News Story

Property Tax Protections Assaulted Again by House

Eleven GOP members vote to undermine Proposal A

On March 24, for the second time in four months, the Michigan House voted to allow public school districts to hold elections for so-called "sinking fund" millages so as to increase the amount of money taken for operating expenses (see: "Sneak Attack," January/February 2009 Michigan Capitol Confidential). Currently, as a result of passage of Proposal A in 1994, school district operating expenses are funded on a per-pupil basis from the state's School Aid Fund, which is itself funded through a combination of earmarks from the state sales tax, the personal income tax, an education property tax, business taxes and more. According to the Michigan House Fiscal Agency, FY 2008 funding ranged from a minimum of $7,204 per pupil to a maximum of $12,387. Now at $13 billion per year, the SAF is the largest single expenditure of state government.

According to, House Bill 4313 would "allow school districts to levy up to three mills for ten years to buy or fix school buses, and to buy computers" and that "the tax increase election would be either on May or November election days." Under Proposal A, school districts may hold bond elections to construct or make improvements to buildings. Sinking fund mills are currently an extension of this power, allowing districts to put away money to pay principle on those bond debts and to make capital improvements — but not for operating expenses such as school buses and computers. One original justification for Proposal A, approved by 69 percent of Michigan voters, was to put an end to local millage elections for operational funding by creating the SAF's large pool of foundation allowance money at the state level.

Proposal A's constitutional protections against a return to these local millages are such that some legal experts believe that it would require a three-fourths supermajority vote in both chambers of the Legislature to reinstate the millage votes. If true, this would require 83 votes in the House of Representatives, but HB 4313 received only 74 favorable votes on March 24.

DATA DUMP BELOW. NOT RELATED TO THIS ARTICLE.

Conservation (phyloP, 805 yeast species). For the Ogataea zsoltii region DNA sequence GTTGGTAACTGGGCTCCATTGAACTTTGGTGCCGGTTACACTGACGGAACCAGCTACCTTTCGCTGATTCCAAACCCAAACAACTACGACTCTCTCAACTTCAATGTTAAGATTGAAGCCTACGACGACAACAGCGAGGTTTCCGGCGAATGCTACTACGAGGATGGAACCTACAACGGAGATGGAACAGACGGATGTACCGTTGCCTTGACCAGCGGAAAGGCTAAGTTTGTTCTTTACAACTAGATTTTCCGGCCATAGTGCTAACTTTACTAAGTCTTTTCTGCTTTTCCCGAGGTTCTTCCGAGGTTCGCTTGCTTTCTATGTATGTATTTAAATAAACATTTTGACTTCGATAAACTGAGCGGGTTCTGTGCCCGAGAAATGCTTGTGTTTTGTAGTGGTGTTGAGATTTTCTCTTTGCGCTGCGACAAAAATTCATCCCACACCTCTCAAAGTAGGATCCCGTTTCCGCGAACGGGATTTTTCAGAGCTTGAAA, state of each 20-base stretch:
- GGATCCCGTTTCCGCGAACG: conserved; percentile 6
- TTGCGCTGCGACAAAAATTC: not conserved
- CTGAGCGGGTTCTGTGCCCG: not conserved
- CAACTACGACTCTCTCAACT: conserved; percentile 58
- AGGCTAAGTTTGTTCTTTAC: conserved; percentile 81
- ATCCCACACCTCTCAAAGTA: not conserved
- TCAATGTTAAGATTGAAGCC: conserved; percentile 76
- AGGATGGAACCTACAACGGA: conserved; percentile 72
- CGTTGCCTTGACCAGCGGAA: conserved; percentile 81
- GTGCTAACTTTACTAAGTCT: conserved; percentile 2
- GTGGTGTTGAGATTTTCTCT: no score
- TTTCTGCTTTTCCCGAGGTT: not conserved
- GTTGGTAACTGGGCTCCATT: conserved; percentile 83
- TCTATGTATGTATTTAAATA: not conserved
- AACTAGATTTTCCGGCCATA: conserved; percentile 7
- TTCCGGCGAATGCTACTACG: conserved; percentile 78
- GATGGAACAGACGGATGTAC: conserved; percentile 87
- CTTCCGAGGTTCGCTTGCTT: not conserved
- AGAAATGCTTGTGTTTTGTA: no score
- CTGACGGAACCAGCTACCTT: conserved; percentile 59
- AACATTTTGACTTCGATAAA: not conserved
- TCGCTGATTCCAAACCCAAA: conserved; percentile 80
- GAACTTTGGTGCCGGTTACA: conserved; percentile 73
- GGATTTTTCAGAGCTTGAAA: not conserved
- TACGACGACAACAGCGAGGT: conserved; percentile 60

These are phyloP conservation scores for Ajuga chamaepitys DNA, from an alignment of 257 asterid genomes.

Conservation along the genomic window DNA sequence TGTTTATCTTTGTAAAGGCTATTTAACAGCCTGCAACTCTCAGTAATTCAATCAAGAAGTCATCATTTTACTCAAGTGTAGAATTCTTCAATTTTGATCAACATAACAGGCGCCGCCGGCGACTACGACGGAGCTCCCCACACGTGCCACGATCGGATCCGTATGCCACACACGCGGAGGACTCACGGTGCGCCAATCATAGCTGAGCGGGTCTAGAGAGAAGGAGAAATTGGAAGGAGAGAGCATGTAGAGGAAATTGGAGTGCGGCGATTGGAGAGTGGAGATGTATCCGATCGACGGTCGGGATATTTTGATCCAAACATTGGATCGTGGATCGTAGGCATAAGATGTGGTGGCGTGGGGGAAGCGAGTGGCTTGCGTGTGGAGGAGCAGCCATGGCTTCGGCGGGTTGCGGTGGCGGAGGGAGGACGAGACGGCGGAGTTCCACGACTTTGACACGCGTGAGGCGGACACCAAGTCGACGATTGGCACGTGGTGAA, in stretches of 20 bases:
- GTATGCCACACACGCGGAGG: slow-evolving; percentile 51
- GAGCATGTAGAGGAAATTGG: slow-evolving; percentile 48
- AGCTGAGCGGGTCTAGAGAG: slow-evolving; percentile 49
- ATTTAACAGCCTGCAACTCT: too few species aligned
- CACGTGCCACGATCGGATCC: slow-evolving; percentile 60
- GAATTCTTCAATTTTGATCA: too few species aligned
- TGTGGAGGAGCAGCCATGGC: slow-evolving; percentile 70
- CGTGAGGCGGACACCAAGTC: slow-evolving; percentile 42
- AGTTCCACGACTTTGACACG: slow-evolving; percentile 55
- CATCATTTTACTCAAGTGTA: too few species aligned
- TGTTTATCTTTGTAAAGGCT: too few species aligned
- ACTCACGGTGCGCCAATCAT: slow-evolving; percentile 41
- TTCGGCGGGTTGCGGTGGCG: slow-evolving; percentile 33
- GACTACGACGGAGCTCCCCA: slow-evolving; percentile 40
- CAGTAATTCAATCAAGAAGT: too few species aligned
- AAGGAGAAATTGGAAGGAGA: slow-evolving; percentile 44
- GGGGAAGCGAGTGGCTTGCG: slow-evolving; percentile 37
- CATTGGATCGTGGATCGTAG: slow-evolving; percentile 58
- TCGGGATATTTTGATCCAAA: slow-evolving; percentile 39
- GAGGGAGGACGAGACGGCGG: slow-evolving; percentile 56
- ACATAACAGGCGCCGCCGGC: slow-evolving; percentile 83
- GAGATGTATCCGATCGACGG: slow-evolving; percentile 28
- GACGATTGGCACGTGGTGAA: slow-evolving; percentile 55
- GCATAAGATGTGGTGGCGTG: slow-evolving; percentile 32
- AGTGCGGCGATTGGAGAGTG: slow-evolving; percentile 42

According to the HFA, fewer than half of Michigan's school districts now have sinking funds and more than 80 percent of those districts levy less than 2 mills, rather than the 5 mill legal maximum. The Michigan Chamber of Commerce, a staunch opponent of HB 4313, notes that if the use of sinking funds is expanded to operational spending, then there will be a powerful incentive for many more districts to hold sinking fund elections seeking much higher property taxes.

Calculating the potential impact of the sinking fund expansion that the House approved in December 2008, the Michigan Chamber warned that it could lead to property tax hikes of $3.2 billion to $7.6 billion. While the version of HB 4313 passed by the House is restricted to spending on buses and computers, and was thus slightly more limited than the 2008 version, the business group's opposition to expanded taxing power remained high.

"Since 1994," noted a Michigan Chamber statement before the HB 4313 vote, "school funding for operations is up 99% and school debt funding (like sinking funds) is up 269%! It seems logical that administrators should be able to run their districts without trying a sneak attack on taxpayer's wallets." Elsewhere, the Michigan Chamber noted that total inflation was up only 33 percent from the passage of Proposal A in 1994 until 2007.

Demonstrating the seriousness of the hostility to HB 4313, the MIRS Capitol Capsule newsletter noted that the "story in the House is that the Michigan Chamber of Commerce has basically told Republicans that anyone on the GOP side of the aisle who votes yes on HB 4313 can expect to have the Chamber oppose them in future primaries." Ultimately, 11 Republicans decided to do just that. Other business groups opposing HB 4313 included the Detroit Regional Chamber of Commerce, the Grand Rapids Chamber of Commerce, the National Federation of Independent Businesses, the Michigan Manufacturers Association and the Michigan Association of Realtors.

Rep. Tonya Schuitmaker, R-Lawton, one of the Republicans to vote for the proposal, compared the spending of additional tax dollars by schools to spending by businesses.

"I see it very analogous with companies that need capital improvements for technology," she told MIRS.

Rep. John Walsh, R-Livonia, noted that he initially favored HB 4313, but then turned against it due to "overwhelming" opposition when he pitched the idea to his local businesses.

Another opponent, Rep. Phil Pavlov, R-St. Clair, made note of Michigan's rapidly falling home prices and wondered how raising taxes on those homeowners would bring about better public education.

The vote tally for HB 4313 is below. The bill is now before the Senate Finance Committee, chaired by Sen. Nancy Cassis, R- Novi. See Who Are Your Lawmakers? for contact information on your legislators.

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Ken Braun is the senior managing editor of Michigan Capitol Confidential. He may be contacted at For additional information and an opportunity to comment on this legislation, please see

Michigan Capitol Confidential is the news source produced by the Mackinac Center for Public Policy. Michigan Capitol Confidential reports with a free-market news perspective.